Welsh met Bill Mueller quite a few years ago, and the two quickly became friends. One day over lunch Mueller complained that he was tired of all the administrative work that his position required and that he would be happier just teaching, as he had years before. For Welsh, this was an opportunity that he had been seeking for some time. He had been working in education for a few years and had wanted to get more fully involved. “I was a clinical psychologist for years, and the prospect of getting into education was so exciting for me. As a therapist, I can work with only so many people in a day, five or six. As an educator, that number multiplies. I can help a lot more people,” he says. The two discussed the prospects, went from discussing generalities to specifics, and soon after Welsh bought the school from Mueller.

A lifelong musician, the connection between music and education seems to have been predestined for Welsh. “I was 14 and had been playing guitar for about four years when I went down to the local music store for guitar lessons,” he says. He sat down with the instructor and, when the guitar teacher asked him to play something, he played a tune or two. When he finished his student audition, the instructor politely asked him to wait, then stepped out of the room. When he came back, he had the owner of the music store with him. “And the owner said, ‘Bill tells me that you’re the new guitar teacher.’ I’m sitting there and tell him that no, I just came in for lessons. The owner said, ‘Well, Bill says that this is his last week, and anyway you’re better than him. You’re the new guitar teacher!’” So at the age of 14 Welsh found himself teaching over 40 students a week, his mother driving him to the music store in the evenings after school.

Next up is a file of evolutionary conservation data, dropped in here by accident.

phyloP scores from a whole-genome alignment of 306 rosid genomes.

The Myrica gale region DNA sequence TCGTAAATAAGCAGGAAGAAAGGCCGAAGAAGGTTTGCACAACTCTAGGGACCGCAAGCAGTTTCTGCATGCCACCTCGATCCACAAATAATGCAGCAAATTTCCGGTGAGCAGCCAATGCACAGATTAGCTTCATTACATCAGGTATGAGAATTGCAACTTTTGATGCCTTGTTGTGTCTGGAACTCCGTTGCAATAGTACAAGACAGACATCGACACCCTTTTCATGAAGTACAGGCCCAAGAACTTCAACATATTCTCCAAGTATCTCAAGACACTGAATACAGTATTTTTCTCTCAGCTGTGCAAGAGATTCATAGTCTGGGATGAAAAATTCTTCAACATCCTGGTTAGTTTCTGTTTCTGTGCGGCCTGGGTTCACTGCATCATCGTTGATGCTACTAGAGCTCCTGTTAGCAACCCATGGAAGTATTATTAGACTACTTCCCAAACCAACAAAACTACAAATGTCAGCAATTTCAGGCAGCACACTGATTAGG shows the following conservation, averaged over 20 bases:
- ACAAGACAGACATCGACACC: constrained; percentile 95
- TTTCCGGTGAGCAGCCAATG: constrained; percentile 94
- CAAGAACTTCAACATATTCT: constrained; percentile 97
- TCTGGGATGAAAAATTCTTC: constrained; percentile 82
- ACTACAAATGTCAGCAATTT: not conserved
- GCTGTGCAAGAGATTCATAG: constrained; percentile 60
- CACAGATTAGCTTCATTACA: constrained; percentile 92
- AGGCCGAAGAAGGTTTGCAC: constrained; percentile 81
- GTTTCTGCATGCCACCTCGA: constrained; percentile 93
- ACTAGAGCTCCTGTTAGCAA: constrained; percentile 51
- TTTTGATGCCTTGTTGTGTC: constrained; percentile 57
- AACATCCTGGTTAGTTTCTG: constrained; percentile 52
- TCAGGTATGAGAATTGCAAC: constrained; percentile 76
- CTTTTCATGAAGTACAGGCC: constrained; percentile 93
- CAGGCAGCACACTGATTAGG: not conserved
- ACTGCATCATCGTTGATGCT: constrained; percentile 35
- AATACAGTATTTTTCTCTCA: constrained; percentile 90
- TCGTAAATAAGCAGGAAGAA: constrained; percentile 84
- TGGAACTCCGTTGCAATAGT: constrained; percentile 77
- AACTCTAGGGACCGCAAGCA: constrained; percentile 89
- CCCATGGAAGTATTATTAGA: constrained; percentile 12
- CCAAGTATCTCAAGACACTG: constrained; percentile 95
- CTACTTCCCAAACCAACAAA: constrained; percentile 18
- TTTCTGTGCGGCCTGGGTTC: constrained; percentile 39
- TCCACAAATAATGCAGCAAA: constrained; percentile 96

The tie-in between Mueller College and the music world also goes back several years. Back when the college was still in University Heights, there was a little brush up across the street at Twiggs coffeehouse. Concerts had been held in the Green Room, next to the main room of the coffeehouse of Twiggs. Complaints came in from neighbors about the noise, which put the kibosh on the music. When Welsh got wind of what was going on he invited Johnny Ciccolella, who had been booking the shows and running the open mics at Twiggs Green Room, to move operations up half a block and across the street to Mueller College’s facility on Park Boulevard. The concert series, appropriately titled “Across the Street,” successfully continues to this day at the Mueller Center in University Heights.

Despite his career and raising his family, there is almost no time in Welsh’s life that he has not been involved with music. “I’ve always liked the energy of rock,” he says. “And I like the compositional quality of classical music, so what I’ve wound up involved with is prog rock.” His ongoing prog rock project is his band Ninth Choir, which has been said to celebrate the great sounds of the seventies progressive rock movement while incorporating more modern heaviness into their sound.